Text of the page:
Generally speaking long term investing is the way to go. But unfortunately, some companies simply don’t succeed. For example, after five long years the Geron Corporation (NASDAQ:GERN) share price is a whole 58% lower. We certainly feel for shareholders who bought near the top. Unhappily, the share price slid 1.6% in the last week.
With just US$664,000 worth of revenue in twelve months, we don’t think the market considers Geron to have proven its business plan. This state of affairs suggests that venture capitalists won’t provide funds on attractive terms. So it seems shareholders are too busy dreaming about the progress to come than dwelling on the current (lack of) revenue. It seems likely some shareholders believe that Geron has the funding to invent a new product before too long.
We think companies that have neither significant revenues nor profits are pretty high risk. There is almost always a chance they will need to raise more capital, and their progress – and share price – will dictate how dilutive that is to current holders. While some such companies go on to make revenue, profits, and generate value, others get hyped up by hopeful naifs before eventually going bankrupt. Some Geron investors have already had a taste of the bitterness stocks like this can leave in the mouth.
Geron has plenty of cash in the bank, with cash in excess of all liabilities sitting at US$127m, when it last reported (September 2019). That allows management to focus on growing the business, and not worry too much about raising capital. But since the share price has dropped 16% per year, over 5 years , it seems like the market might have been over-excited previously. The image below shows how Geron’s balance sheet has changed over time; if you want to see the precise values, simply click on the image. The image below shows how Geron’s balance sheet has changed over time; if you want to see the precise values, simply click on the image.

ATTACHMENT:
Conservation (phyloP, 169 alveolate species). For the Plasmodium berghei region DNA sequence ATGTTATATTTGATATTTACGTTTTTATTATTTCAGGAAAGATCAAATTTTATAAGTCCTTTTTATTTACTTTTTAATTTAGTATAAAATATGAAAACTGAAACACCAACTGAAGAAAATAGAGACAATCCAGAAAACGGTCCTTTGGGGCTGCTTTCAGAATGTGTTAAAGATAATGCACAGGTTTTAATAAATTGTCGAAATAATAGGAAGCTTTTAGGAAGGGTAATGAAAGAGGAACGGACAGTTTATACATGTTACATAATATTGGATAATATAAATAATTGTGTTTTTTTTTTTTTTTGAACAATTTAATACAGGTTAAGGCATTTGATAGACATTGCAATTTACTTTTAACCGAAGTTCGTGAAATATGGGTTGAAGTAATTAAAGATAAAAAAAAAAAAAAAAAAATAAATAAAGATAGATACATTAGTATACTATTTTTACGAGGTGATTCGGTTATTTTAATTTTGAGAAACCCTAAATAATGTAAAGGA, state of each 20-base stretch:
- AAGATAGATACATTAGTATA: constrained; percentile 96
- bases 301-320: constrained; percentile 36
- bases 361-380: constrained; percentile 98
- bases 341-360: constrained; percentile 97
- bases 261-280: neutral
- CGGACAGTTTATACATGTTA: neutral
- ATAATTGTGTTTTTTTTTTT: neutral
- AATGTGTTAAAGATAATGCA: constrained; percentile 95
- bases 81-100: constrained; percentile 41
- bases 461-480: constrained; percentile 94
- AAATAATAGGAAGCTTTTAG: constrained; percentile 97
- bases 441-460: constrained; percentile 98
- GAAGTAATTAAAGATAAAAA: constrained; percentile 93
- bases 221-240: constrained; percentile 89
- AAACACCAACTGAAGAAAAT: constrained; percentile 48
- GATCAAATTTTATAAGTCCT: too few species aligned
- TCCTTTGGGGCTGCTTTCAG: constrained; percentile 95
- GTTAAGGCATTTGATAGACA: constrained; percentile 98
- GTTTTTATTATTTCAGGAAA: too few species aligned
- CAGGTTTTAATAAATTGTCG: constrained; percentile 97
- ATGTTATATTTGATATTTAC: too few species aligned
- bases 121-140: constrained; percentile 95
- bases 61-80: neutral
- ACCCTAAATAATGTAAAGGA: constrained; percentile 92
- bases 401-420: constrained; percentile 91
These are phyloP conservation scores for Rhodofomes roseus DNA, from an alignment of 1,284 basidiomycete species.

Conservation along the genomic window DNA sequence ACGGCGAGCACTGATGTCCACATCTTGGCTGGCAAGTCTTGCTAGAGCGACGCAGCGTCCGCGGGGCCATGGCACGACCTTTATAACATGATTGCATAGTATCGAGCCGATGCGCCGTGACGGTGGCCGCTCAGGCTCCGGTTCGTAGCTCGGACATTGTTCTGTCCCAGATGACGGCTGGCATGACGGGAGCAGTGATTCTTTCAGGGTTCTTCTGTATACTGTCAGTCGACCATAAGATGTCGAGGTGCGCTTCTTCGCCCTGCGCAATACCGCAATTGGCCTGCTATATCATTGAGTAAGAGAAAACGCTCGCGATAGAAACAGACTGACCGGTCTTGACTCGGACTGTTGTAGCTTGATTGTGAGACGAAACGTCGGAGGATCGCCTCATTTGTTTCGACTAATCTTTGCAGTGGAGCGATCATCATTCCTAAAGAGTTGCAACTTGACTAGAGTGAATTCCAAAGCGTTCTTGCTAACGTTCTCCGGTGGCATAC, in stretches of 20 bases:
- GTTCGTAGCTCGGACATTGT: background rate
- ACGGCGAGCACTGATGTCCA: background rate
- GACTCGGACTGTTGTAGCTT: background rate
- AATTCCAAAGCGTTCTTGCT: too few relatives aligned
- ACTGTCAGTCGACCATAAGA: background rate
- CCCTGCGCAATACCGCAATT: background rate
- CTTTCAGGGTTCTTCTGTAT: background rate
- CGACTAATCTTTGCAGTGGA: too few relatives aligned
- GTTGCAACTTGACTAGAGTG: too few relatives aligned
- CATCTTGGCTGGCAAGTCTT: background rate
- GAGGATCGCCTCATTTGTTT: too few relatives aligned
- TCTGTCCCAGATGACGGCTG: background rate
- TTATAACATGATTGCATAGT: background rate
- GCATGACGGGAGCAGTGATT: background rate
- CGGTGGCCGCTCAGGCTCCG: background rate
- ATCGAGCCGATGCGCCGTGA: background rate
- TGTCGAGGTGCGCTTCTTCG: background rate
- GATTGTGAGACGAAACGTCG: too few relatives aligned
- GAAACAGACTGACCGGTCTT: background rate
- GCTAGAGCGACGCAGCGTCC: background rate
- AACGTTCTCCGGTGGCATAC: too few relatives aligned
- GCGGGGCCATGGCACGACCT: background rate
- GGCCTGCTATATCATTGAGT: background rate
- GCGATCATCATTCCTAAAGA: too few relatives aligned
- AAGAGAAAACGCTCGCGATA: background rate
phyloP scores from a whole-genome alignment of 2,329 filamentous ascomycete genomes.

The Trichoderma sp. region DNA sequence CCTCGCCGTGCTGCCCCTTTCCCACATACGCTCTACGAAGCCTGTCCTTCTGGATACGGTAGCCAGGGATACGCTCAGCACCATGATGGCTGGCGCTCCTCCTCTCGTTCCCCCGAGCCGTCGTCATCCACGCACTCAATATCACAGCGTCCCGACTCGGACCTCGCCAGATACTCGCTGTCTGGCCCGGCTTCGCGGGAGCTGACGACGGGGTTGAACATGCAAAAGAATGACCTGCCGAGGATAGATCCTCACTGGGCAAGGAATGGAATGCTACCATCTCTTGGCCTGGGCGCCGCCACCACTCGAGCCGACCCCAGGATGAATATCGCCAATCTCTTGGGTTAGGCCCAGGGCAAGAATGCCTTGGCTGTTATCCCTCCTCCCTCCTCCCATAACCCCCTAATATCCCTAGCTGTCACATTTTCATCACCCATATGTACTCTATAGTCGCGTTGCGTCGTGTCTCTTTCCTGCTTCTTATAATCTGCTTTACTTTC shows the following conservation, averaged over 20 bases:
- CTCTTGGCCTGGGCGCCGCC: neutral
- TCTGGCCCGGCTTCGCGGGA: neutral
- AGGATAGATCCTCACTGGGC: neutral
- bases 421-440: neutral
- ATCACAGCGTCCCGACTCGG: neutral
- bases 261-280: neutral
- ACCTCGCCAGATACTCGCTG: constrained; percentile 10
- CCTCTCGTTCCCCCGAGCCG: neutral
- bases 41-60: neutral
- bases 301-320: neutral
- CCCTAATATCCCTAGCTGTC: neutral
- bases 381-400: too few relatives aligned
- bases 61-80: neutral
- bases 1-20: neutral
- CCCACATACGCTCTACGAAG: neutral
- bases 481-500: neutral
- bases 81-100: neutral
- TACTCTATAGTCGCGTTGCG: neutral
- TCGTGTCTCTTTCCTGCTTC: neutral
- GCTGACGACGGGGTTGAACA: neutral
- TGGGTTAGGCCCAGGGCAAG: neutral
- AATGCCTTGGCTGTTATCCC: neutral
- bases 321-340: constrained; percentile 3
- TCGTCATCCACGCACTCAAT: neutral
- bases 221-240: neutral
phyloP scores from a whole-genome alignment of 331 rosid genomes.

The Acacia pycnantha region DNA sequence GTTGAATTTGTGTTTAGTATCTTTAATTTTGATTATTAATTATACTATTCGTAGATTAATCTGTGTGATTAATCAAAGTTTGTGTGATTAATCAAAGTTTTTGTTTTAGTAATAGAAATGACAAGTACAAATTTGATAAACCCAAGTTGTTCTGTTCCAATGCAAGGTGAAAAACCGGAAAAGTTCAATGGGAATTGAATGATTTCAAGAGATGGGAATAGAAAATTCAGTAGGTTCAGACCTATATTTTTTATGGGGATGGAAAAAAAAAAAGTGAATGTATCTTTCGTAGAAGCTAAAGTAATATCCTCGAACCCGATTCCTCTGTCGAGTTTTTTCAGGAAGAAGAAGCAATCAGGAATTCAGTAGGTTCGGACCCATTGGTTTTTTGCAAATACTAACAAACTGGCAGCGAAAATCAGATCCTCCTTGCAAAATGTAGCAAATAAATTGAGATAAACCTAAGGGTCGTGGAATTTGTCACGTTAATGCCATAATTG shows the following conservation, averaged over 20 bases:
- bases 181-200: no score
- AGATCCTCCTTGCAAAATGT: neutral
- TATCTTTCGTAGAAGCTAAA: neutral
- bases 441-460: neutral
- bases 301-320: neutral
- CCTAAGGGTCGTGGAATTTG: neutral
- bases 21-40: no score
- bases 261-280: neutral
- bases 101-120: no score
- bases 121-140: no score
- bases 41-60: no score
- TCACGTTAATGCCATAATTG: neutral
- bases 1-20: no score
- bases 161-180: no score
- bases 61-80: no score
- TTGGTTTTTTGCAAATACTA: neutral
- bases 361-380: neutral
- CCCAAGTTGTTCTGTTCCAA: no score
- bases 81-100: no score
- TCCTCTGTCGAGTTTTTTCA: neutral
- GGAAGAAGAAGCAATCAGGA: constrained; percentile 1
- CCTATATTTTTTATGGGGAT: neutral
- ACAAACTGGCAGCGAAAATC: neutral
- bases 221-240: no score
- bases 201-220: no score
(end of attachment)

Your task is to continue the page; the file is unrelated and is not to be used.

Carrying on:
Of course, the truth is that it is hard to value companies without much revenue or profit. Given that situation, would you be concerned if it turned out insiders were relentlessly selling stock? It would bother me, that’s for sure. It costs nothing but a moment of your time to see if we are picking up on any insider selling.
A Different Perspective
Investors in Geron had a tough year, with a total loss of 16%, against a market gain of about 20%. Even the share prices of good stocks drop sometimes, but we want to see improvements in the fundamental metrics of a business, before getting too interested. Unfortunately, last year’s performance may indicate unresolved challenges, given that it was worse than the annualised loss of 16% over the last half decade. We realise that Buffett has said investors should ‘buy when there is blood on the streets’, but we caution that investors should first be sure they are buying a high quality business. While it is well worth considering the different impacts that market conditions can have on the share price, there are other factors that are even more important. Take risks, for example – Geron has 3 warning signs (and 1 which is a bit concerning) we think you should know about.
Of course, you might find a fantastic investment by looking elsewhere. So take a peek at this free list of companies we expect will grow earnings.
Please note, the market returns quoted in this article reflect the market weighted average returns of stocks that currently trade on US exchanges.
If you spot an error that warrants correction, please contact the editor at email@example.com. This article by Simply Wall St is general in nature. It does not constitute a recommendation to buy or sell any stock, and does not take account of your objectives, or your financial situation. Simply Wall St has no position in the stocks mentioned.
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